A plan is moving forward to make sure New Jersey law enforcement officers are able to tell the difference between real firearms and a toys.

The New Jersey Assembly has passed a measure that prohibits the sale of toy guns and imitation firearms that appear to be genuine. To set toy guns apart from real guns, it requires them to be some color other than black, blue, silver, or aluminum. Toy guns would have to be marked with non-removable orange stripes. It also sets requirements for the size and shape of their barrels.

Sometimes, Caputo said, “these officers are caught in a very split-second decision and people can end up being killed, and they have been killed because of these toy guns.”

“This is something that we’ve got to prevent," he said. "We don’t want police shooting kids and we don’t want kids pretending they have guns when they don’t. It ends up in a disaster.”

A press statement from the legislation's sponsors cites the case of Tamir Rice, a 12-year old boy shot by a Cleveland police officer in 2014 when playing with a toy gun.  It also cites the case of Tyre King, a 13-year-old shot by police after he pulled a BB gun from his waistband in Columbus, Ohio in 2016.

According to the sponsors, at least 28 people with BB guns were shot and killed by police in 2015.

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Caputo said he also wants to keep criminals from using fake weapons during robberies.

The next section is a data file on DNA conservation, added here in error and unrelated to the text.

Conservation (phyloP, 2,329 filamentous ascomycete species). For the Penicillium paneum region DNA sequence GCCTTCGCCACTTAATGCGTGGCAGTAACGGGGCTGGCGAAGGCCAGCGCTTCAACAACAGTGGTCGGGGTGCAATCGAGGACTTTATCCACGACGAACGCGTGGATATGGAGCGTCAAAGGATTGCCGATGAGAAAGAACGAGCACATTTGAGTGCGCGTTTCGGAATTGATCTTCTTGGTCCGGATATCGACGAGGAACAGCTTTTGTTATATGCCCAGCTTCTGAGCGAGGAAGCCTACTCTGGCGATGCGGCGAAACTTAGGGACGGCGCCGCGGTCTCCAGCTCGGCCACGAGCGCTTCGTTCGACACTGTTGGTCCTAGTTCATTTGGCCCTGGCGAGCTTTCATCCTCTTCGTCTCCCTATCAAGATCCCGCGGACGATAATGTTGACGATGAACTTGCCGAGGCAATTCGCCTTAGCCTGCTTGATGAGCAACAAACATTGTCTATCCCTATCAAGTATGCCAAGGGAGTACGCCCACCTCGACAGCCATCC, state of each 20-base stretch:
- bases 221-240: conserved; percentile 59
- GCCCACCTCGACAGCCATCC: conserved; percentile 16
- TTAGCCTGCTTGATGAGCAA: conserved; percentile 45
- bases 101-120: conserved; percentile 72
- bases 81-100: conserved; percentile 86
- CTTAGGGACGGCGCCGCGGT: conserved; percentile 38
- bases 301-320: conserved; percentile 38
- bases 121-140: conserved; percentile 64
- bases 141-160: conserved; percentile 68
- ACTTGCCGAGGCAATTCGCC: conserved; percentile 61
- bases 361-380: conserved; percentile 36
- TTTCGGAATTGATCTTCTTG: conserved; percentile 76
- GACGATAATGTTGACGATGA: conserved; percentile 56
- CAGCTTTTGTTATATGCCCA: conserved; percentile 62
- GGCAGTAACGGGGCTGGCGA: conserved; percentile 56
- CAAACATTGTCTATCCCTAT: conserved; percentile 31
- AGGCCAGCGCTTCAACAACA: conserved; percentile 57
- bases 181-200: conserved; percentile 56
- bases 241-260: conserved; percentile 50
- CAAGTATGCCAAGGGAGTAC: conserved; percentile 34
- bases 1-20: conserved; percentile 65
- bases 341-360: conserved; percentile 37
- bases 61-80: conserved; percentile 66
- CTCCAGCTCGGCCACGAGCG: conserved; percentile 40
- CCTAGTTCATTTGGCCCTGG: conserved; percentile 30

“Someone that is that foolish that would try to hold up a place with a fake gun, where they really had no intent on hurting anyone, can end up getting killed because the police view that as a real firearm," Caputo said.

The legislation defines “toy gun” as a facsimile or reproduction of a firearm that is marketed as a product intended for kids, or is very similar in appearance, size and shape to a genuine firearm.

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Federal law also puts restrictions on toy guns. It also in most cases requires orange blazes or orange sections permanently affixed to the guns, or other characteristics that make it clear a gun is fake -- such as being completely transparent, to show its contents.

Caputo said everyone is hopeful the legislation will be passed by the State Senate in the coming weeks and that Gov. Phil Murphy will sign the measure into law before the next legislative session begins later next month.

The bill lays out exceptions for film and theatrical productions. Violators would have to pay up to $500 for a first offense and $1,000 for subsequent offenses.

You can contact reporter David Matthau at David.Matthau@townsquaremedia.com

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